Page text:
The ocean’s timeline
To understand modern-day climate change, we need to compare these dynamics to shifts in climate that occurred over the course of our planet’s history. Prof. Aldo Shemesh is clarifying the picture, using oxygen isotopes from sediments to reconstruct continental paleoclimate. He studies variations in such phenomena as surface water temperatures and rates of ice melting which, over time, impact concentrations of atmospheric carbon dioxide.
Prof. Shemesh is now developing two new approaches. First, he is analyzing oxygen isotopes left behind in the mineral skeletons of a family of marine protozoa called radiolaria. He is also examining the chemical content of Mediterranean reefs constructed out of marine mollusk shells. Such shells can be used to reconstruct past sea surface temperature, productivity, CO2 levels, and continental runoff. Together, these approaches provide an enriched timeline of the chemical changes that have occurred in the ocean, and will help to put present and projected climate trends into historical context.
Extreme weather—the wave of the future?
Rising global temperatures are causing greater evaporation of water from the ocean, a dynamic that drives the formation of stronger and more frequent storms. Dr. Shira Raveh-Rubin studies the causes and dynamics of extreme weather. Her research focuses on the highly destructive cyclonic storms that often leave a trail of devastation, and which transport moisture and pollutants across long distances.
Working in collaboration with international teams, and using huge global meteorological datasets that contain observations collected over recent history, Dr. Raveh-Rubin hopes to develop new diagnostic tools for understanding specific features of weather systems. Her ultimate goal is to better identify the factors and mechanisms that determine the location, intensity, and frequency of extreme climate events such as intense droughts, floods, heavy precipitation, and dangerous storm systems. This in turn may lead to the development of early-warning measures that would improve our ability to prevent weather-related disasters.
Not your grandmother’s Dead Sea
The time it takes to traverse exposed land to reach the water’s edge provides poignant evidence of the “retreat” of Israel’s Dead Sea from its previous wide expanse to its present, much-diminished dimensions. Dr. Yael Kiro is looking into the history of how this happened.
A geochemist who uses chemical clues to read the environmental record preserved in groundwater, sediments, and rocks, Dr. Kiro has examined 1,500 feet of core samples from the bottom of the Dead Sea. An international study she co-led based on this data showed evidence of two “mega” droughts: one that began approximately 120,000 years ago when average global temperatures rose about four degrees Fahrenheit, and another about 10,000 years ago following the last ice age.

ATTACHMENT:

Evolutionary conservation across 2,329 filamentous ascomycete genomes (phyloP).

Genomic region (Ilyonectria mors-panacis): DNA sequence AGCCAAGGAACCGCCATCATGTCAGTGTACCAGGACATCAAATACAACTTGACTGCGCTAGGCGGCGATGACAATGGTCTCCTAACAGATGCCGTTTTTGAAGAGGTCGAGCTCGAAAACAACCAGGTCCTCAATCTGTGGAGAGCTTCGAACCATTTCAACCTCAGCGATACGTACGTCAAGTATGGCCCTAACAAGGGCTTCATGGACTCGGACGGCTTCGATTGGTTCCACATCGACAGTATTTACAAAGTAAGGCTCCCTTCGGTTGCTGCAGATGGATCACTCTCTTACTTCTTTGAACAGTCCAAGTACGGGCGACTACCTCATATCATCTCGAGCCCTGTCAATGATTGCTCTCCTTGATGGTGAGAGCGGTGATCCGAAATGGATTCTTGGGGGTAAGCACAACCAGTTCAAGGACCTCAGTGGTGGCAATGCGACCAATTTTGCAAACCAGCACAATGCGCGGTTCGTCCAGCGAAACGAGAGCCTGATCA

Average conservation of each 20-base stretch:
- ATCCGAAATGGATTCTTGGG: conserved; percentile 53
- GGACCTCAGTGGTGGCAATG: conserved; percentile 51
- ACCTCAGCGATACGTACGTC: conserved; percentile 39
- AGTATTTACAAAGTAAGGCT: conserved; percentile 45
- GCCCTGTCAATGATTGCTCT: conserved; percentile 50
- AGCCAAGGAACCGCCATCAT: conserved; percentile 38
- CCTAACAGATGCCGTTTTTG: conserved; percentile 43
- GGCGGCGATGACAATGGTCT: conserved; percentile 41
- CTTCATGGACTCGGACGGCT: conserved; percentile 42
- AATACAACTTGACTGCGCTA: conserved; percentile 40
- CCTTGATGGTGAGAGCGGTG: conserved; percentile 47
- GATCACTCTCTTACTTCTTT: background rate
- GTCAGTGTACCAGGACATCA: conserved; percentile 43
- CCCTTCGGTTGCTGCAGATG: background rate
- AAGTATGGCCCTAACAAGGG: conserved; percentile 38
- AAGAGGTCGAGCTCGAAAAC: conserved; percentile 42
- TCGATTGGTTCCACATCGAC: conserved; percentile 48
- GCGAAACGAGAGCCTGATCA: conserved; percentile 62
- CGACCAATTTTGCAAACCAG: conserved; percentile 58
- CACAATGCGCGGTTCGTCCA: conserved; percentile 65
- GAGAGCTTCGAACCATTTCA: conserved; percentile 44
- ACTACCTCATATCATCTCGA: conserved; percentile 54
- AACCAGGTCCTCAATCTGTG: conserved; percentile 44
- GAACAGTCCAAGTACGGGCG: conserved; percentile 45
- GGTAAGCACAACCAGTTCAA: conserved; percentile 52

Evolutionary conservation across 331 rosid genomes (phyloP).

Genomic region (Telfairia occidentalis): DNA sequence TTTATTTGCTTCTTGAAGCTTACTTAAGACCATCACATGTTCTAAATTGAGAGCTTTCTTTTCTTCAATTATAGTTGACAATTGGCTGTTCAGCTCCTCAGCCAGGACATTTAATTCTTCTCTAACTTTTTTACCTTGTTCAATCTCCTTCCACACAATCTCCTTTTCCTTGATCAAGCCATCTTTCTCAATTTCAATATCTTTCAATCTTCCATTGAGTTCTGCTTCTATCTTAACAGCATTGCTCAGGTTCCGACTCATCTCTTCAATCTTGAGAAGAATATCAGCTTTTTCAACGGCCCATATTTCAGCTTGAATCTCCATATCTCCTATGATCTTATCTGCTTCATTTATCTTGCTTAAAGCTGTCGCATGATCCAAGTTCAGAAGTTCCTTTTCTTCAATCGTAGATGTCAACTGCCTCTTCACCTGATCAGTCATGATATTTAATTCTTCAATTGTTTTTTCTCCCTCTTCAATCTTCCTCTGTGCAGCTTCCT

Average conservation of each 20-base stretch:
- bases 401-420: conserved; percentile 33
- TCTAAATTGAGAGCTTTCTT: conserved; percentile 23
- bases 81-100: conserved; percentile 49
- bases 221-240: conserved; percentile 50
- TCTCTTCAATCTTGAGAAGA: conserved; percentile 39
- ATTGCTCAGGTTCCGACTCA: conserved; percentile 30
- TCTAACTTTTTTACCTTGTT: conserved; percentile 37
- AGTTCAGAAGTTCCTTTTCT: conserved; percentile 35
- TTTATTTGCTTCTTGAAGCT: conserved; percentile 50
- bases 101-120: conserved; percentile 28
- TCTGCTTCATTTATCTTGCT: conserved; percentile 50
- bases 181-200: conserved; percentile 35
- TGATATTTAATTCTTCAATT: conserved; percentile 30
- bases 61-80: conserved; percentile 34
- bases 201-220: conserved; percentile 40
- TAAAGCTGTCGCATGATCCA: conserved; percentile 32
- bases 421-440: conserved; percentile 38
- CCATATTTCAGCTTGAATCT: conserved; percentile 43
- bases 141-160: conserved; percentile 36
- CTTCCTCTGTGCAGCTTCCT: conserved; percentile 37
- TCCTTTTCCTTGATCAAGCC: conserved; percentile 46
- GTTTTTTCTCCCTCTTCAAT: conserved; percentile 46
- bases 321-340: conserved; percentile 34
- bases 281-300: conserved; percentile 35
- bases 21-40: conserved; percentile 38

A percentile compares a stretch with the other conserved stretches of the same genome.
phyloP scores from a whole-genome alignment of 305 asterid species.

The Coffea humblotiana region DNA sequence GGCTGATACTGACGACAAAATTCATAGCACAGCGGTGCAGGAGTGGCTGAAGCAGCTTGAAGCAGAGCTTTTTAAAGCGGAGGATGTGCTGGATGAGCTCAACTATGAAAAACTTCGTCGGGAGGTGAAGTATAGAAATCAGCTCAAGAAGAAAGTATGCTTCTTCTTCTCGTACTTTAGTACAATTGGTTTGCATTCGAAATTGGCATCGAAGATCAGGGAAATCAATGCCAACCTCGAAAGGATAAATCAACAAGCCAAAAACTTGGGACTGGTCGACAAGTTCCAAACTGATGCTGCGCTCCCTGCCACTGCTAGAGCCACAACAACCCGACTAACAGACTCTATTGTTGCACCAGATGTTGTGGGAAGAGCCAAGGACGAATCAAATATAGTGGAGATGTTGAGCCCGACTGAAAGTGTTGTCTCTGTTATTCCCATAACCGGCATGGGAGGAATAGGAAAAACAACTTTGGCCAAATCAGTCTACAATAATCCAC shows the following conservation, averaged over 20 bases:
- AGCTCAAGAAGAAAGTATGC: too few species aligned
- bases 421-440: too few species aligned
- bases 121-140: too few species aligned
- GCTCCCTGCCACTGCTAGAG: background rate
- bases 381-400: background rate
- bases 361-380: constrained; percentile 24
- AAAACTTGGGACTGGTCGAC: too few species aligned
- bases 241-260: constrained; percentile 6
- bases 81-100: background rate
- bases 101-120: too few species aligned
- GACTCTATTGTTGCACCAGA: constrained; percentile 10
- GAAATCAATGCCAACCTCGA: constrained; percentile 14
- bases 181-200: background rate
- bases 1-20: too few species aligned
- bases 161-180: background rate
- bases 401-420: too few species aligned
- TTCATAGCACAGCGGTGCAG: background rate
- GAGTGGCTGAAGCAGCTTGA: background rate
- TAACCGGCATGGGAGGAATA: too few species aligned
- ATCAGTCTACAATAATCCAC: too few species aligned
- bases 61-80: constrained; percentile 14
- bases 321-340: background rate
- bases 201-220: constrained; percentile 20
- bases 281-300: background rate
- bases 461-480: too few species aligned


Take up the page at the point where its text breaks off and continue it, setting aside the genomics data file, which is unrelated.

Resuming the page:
With current water levels in the Dead Sea dropping roughly one meter per year since the 1950s, and rainfall down about 10 percent on average, Dr. Kiro’s research suggests that the region could be headed for another serious dry spell. She is currently expanding her research to study the circulation of seawater and groundwater in aquifers beneath the coastline, including the Mediterranean.
With rising levels of greenhouse gas emissions from human activity, sea water absorbs more CO2 from the atmosphere. This lowers pH, causing a higher acid content in the ocean. One of the results of this ocean acidification is reduction in the concentration of calcium carbonate in marine ecosystems.
Dr. Assaf Gal studies how living organisms use minerals such as calcium carbonate to build structures ranging from the delicate shapes of single-celled marine algae to the bones of elephants. His work focuses on two groups of mineralizing marine algae called coccolithophores and diatoms, which live near the ocean’s surface, and produce their energy through photosynthesis. Dr. Gal discovered a previously overlooked organelle where calcium is stored in intracellular reservoirs, and also identified a number of macromolecular recognition mechanisms that control their crystallization. His work is clarifying the mechanisms of mineral deposition that drive the creation of calcium carbonate structures in marine organisms, and at the same time, is helping to characterize the role these organisms play in the overall balance of marine ecosystems.
Bacteria-algae ‘buddy system’
Marine bacteria have been affecting the growth, development, and death of algae throughout the history of our planet. This is the research focus of Dr. Einat Segev. Geologists study algae because the chemistry of algae’s debris, deposited over millions of years, reflects the temperature of the ocean at the time that the algae were still alive. This makes algae a “paleo proxy” for climate scientists; they use the algal remains as a tool for estimating ancient conditions, and comparing them to current trends. In her postdoctoral research, Dr. Segev identified a symbiotic relationship between marine bacteria and algae that causes algae to “record” the wrong temperature.
After creating a research model that accurately reflects algae-bacteria interactions, Dr. Segev is now studying how algal debris can be deciphered to reveal long-ago changes in ocean temperature. Research based on Dr. Segev’s model may contribute to our understanding of both historical climate trends, and the impact of climate change on microbial life at sea.
Prof. Assaf Vardi
Dr. Einat Segev
Prof. Ilan Koren
Dr. Yael Kiro
Dr. Assaf Gal